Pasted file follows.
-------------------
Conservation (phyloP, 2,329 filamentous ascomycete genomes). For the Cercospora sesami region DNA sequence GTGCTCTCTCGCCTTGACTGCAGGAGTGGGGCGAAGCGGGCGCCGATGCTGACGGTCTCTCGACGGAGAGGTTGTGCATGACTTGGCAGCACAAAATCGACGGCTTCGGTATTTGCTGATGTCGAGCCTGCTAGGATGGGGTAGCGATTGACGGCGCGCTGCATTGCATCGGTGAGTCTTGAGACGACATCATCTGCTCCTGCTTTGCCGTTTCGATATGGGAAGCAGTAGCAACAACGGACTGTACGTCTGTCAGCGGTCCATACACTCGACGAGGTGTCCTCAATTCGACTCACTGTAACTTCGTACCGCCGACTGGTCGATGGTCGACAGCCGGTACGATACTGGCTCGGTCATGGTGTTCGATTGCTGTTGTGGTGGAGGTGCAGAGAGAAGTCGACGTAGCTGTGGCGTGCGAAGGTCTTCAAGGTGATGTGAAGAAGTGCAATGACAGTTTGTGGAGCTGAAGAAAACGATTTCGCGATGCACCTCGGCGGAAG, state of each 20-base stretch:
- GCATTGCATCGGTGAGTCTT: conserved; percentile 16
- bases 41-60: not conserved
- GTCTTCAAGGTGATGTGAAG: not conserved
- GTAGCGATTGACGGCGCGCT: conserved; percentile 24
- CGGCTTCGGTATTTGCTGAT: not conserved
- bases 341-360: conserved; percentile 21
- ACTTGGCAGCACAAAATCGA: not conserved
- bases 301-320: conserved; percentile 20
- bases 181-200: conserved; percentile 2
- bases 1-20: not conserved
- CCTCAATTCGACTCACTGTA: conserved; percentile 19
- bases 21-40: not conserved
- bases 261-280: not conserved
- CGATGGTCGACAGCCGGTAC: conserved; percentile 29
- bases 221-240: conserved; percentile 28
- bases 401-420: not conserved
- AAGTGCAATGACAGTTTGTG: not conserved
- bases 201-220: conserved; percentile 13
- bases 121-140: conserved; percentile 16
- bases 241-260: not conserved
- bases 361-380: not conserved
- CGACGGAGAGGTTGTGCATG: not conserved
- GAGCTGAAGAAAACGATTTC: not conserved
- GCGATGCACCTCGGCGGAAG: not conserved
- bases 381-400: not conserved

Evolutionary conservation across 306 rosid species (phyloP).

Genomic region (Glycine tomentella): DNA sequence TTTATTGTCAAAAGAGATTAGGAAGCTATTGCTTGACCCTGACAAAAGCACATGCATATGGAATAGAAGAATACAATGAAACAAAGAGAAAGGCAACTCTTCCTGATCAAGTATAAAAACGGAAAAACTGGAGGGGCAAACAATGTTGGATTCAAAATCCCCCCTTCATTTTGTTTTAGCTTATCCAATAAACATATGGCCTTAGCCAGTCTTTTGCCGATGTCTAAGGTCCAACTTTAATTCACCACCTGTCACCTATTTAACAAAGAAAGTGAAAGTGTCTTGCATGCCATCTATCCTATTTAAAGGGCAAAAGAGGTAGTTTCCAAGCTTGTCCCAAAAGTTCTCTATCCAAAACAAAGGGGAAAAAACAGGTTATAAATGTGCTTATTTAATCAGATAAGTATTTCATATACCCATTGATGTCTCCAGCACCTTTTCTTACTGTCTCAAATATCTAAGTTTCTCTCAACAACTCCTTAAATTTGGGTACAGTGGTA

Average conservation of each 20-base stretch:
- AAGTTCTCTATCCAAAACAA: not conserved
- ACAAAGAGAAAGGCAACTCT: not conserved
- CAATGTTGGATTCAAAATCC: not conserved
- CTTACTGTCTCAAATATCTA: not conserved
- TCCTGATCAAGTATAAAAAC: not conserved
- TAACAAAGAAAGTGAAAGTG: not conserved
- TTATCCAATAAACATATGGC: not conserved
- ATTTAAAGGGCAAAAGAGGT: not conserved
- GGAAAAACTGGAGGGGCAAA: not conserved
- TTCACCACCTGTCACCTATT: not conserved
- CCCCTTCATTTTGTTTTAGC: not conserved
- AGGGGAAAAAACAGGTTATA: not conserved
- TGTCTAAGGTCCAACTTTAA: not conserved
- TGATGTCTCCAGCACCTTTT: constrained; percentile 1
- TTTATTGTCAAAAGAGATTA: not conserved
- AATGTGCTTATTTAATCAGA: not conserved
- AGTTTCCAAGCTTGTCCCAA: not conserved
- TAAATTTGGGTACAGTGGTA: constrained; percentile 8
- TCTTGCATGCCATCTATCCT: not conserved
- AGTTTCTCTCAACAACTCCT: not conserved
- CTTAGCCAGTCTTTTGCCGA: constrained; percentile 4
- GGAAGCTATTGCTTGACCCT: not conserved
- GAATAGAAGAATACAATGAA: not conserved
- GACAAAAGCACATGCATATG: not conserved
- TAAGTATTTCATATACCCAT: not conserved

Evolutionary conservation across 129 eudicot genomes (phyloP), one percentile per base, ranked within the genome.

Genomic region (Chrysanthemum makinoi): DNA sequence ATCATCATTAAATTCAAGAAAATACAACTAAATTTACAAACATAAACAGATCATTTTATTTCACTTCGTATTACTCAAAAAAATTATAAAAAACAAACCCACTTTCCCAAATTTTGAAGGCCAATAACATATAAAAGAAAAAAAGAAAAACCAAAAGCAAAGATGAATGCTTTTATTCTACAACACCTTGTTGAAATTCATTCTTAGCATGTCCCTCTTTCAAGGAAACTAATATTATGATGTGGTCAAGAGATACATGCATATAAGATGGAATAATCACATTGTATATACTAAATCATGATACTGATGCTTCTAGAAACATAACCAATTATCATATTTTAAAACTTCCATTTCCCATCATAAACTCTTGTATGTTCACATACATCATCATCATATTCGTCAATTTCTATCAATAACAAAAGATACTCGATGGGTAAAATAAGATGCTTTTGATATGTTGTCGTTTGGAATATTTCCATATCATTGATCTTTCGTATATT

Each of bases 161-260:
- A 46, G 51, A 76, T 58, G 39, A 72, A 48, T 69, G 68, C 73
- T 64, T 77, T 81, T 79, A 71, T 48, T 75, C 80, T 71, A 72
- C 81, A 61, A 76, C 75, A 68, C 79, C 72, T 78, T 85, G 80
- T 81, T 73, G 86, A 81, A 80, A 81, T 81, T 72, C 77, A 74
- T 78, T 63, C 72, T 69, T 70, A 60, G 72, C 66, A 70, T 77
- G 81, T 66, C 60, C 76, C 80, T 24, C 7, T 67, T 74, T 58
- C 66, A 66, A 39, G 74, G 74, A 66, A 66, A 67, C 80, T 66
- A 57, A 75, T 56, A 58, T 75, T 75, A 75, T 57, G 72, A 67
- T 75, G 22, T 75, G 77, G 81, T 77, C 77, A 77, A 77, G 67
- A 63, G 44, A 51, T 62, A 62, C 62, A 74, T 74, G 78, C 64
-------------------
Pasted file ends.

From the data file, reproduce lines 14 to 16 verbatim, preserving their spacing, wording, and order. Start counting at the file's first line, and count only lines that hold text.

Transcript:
- bases 261-280: not conserved
- CGATGGTCGACAGCCGGTAC: conserved; percentile 29
- bases 221-240: conserved; percentile 28